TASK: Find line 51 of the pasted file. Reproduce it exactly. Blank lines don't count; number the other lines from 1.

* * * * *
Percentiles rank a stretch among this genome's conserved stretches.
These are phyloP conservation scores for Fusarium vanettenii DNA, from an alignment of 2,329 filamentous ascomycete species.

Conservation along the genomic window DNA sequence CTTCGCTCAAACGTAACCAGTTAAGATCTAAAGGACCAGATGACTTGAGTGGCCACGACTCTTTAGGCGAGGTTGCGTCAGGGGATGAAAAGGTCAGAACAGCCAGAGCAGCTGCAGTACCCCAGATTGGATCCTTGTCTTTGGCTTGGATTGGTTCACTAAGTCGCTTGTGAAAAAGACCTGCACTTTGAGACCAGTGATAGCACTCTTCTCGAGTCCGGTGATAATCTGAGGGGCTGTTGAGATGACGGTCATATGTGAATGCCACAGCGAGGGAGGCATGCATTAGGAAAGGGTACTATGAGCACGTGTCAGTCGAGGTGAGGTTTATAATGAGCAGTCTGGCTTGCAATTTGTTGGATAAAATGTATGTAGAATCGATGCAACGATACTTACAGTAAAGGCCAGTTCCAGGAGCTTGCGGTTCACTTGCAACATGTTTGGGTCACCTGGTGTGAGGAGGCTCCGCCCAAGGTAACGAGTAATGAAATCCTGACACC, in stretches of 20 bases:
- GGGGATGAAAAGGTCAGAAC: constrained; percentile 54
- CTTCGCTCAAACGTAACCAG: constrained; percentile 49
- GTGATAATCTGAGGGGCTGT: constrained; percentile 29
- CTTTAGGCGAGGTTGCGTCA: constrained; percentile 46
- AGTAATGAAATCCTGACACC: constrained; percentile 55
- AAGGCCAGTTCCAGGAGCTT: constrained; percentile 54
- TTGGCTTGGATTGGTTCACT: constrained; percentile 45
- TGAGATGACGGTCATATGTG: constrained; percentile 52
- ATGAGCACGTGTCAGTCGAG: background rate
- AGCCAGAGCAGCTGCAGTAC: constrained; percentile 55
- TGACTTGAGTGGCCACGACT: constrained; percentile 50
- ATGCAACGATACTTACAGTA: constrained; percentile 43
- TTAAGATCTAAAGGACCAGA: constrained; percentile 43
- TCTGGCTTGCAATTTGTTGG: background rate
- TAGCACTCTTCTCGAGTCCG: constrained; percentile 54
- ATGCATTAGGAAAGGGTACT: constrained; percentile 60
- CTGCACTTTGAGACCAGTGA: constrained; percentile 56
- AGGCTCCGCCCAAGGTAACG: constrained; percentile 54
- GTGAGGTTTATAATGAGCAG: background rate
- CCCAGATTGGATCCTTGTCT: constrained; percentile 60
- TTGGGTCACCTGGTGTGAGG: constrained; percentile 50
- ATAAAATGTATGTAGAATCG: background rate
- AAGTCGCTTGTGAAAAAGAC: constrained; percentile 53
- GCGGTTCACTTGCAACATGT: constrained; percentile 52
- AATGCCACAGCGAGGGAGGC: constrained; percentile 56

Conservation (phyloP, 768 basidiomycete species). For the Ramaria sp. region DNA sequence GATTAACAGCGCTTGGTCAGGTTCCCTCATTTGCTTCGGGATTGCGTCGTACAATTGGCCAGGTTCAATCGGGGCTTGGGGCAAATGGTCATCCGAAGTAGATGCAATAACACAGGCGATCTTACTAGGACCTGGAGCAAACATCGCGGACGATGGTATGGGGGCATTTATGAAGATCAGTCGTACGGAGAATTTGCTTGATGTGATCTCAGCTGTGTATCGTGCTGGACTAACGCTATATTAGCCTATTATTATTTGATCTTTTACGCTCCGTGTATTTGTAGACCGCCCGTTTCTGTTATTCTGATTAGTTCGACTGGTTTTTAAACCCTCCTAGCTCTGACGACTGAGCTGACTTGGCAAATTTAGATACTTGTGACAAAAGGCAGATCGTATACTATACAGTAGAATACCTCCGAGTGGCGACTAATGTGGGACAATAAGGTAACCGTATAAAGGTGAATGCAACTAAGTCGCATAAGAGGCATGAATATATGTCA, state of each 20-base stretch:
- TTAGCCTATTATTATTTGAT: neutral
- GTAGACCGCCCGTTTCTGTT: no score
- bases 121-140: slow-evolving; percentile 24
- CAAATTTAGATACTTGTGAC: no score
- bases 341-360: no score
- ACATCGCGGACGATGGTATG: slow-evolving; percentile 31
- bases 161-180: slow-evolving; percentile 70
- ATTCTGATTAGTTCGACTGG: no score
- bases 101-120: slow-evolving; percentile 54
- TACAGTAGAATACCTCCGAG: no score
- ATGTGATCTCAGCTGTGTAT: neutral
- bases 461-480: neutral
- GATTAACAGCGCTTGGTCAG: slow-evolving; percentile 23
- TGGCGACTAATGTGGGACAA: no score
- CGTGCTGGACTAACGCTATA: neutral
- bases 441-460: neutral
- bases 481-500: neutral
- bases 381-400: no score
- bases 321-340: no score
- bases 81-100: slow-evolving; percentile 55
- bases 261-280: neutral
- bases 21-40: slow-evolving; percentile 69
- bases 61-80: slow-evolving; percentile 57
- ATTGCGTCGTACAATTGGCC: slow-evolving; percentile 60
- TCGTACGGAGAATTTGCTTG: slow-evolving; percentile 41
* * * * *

- bases 21-40: slow-evolving; percentile 69